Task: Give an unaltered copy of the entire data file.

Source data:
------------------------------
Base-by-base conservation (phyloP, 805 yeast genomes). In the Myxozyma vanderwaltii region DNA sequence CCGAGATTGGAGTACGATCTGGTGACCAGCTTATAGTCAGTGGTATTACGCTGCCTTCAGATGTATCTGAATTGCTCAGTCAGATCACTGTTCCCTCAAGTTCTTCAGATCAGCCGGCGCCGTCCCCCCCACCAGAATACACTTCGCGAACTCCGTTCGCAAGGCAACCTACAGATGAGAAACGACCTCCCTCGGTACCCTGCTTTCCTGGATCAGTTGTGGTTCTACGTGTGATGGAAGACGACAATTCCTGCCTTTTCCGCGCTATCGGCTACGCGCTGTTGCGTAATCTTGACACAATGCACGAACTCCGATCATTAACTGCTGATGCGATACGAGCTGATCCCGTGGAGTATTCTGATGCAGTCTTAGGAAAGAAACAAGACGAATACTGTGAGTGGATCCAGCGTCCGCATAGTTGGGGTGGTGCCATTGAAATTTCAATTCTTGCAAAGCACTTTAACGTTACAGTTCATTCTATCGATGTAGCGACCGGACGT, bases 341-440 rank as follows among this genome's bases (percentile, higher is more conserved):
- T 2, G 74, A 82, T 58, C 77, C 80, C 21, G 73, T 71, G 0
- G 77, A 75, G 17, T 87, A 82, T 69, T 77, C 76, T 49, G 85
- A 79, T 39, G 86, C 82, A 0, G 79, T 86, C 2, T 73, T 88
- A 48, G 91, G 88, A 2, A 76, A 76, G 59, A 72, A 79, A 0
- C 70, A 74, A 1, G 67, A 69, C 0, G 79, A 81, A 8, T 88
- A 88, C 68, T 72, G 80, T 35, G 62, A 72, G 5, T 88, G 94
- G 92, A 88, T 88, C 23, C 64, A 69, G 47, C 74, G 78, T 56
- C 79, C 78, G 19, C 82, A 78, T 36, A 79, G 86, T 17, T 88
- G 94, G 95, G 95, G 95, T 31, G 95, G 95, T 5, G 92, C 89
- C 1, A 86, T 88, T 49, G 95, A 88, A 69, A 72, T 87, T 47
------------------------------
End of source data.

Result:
Base-by-base conservation (phyloP, 805 yeast genomes). In the Myxozyma vanderwaltii region DNA sequence CCGAGATTGGAGTACGATCTGGTGACCAGCTTATAGTCAGTGGTATTACGCTGCCTTCAGATGTATCTGAATTGCTCAGTCAGATCACTGTTCCCTCAAGTTCTTCAGATCAGCCGGCGCCGTCCCCCCCACCAGAATACACTTCGCGAACTCCGTTCGCAAGGCAACCTACAGATGAGAAACGACCTCCCTCGGTACCCTGCTTTCCTGGATCAGTTGTGGTTCTACGTGTGATGGAAGACGACAATTCCTGCCTTTTCCGCGCTATCGGCTACGCGCTGTTGCGTAATCTTGACACAATGCACGAACTCCGATCATTAACTGCTGATGCGATACGAGCTGATCCCGTGGAGTATTCTGATGCAGTCTTAGGAAAGAAACAAGACGAATACTGTGAGTGGATCCAGCGTCCGCATAGTTGGGGTGGTGCCATTGAAATTTCAATTCTTGCAAAGCACTTTAACGTTACAGTTCATTCTATCGATGTAGCGACCGGACGT, bases 341-440 rank as follows among this genome's bases (percentile, higher is more conserved):
- T 2, G 74, A 82, T 58, C 77, C 80, C 21, G 73, T 71, G 0
- G 77, A 75, G 17, T 87, A 82, T 69, T 77, C 76, T 49, G 85
- A 79, T 39, G 86, C 82, A 0, G 79, T 86, C 2, T 73, T 88
- A 48, G 91, G 88, A 2, A 76, A 76, G 59, A 72, A 79, A 0
- C 70, A 74, A 1, G 67, A 69, C 0, G 79, A 81, A 8, T 88
- A 88, C 68, T 72, G 80, T 35, G 62, A 72, G 5, T 88, G 94
- G 92, A 88, T 88, C 23, C 64, A 69, G 47, C 74, G 78, T 56
- C 79, C 78, G 19, C 82, A 78, T 36, A 79, G 86, T 17, T 88
- G 94, G 95, G 95, G 95, T 31, G 95, G 95, T 5, G 92, C 89
- C 1, A 86, T 88, T 49, G 95, A 88, A 69, A 72, T 87, T 47